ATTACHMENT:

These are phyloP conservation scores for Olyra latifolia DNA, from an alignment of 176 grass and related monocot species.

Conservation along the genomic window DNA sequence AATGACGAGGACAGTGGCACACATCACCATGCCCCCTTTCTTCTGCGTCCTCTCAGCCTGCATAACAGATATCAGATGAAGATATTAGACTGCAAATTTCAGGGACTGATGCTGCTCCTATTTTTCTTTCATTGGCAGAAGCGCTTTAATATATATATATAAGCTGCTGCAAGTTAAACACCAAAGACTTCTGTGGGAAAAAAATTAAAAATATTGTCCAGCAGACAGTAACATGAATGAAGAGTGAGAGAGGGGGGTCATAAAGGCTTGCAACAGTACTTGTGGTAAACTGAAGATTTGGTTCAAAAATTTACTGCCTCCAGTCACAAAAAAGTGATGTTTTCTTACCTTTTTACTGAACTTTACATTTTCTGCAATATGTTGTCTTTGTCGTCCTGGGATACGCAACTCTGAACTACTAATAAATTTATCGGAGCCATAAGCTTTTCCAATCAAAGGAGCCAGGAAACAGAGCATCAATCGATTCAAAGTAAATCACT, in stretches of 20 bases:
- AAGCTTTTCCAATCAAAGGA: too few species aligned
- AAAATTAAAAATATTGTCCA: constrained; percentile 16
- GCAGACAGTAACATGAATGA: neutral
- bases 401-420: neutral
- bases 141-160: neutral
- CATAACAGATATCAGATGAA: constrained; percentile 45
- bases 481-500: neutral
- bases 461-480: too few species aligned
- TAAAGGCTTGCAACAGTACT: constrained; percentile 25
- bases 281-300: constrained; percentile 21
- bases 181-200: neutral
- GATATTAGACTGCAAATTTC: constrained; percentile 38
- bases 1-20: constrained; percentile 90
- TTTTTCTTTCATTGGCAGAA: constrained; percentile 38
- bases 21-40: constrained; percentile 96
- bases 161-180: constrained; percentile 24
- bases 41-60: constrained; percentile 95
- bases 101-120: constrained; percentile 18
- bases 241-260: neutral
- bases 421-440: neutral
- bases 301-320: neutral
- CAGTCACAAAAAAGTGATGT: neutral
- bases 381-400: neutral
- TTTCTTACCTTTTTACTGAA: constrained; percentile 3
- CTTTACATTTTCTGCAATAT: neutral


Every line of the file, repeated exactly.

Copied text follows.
These are phyloP conservation scores for Olyra latifolia DNA, from an alignment of 176 grass and related monocot species.

Conservation along the genomic window DNA sequence AATGACGAGGACAGTGGCACACATCACCATGCCCCCTTTCTTCTGCGTCCTCTCAGCCTGCATAACAGATATCAGATGAAGATATTAGACTGCAAATTTCAGGGACTGATGCTGCTCCTATTTTTCTTTCATTGGCAGAAGCGCTTTAATATATATATATAAGCTGCTGCAAGTTAAACACCAAAGACTTCTGTGGGAAAAAAATTAAAAATATTGTCCAGCAGACAGTAACATGAATGAAGAGTGAGAGAGGGGGGTCATAAAGGCTTGCAACAGTACTTGTGGTAAACTGAAGATTTGGTTCAAAAATTTACTGCCTCCAGTCACAAAAAAGTGATGTTTTCTTACCTTTTTACTGAACTTTACATTTTCTGCAATATGTTGTCTTTGTCGTCCTGGGATACGCAACTCTGAACTACTAATAAATTTATCGGAGCCATAAGCTTTTCCAATCAAAGGAGCCAGGAAACAGAGCATCAATCGATTCAAAGTAAATCACT, in stretches of 20 bases:
- AAGCTTTTCCAATCAAAGGA: too few species aligned
- AAAATTAAAAATATTGTCCA: constrained; percentile 16
- GCAGACAGTAACATGAATGA: neutral
- bases 401-420: neutral
- bases 141-160: neutral
- CATAACAGATATCAGATGAA: constrained; percentile 45
- bases 481-500: neutral
- bases 461-480: too few species aligned
- TAAAGGCTTGCAACAGTACT: constrained; percentile 25
- bases 281-300: constrained; percentile 21
- bases 181-200: neutral
- GATATTAGACTGCAAATTTC: constrained; percentile 38
- bases 1-20: constrained; percentile 90
- TTTTTCTTTCATTGGCAGAA: constrained; percentile 38
- bases 21-40: constrained; percentile 96
- bases 161-180: constrained; percentile 24
- bases 41-60: constrained; percentile 95
- bases 101-120: constrained; percentile 18
- bases 241-260: neutral
- bases 421-440: neutral
- bases 301-320: neutral
- CAGTCACAAAAAAGTGATGT: neutral
- bases 381-400: neutral
- TTTCTTACCTTTTTACTGAA: constrained; percentile 3
- CTTTACATTTTCTGCAATAT: neutral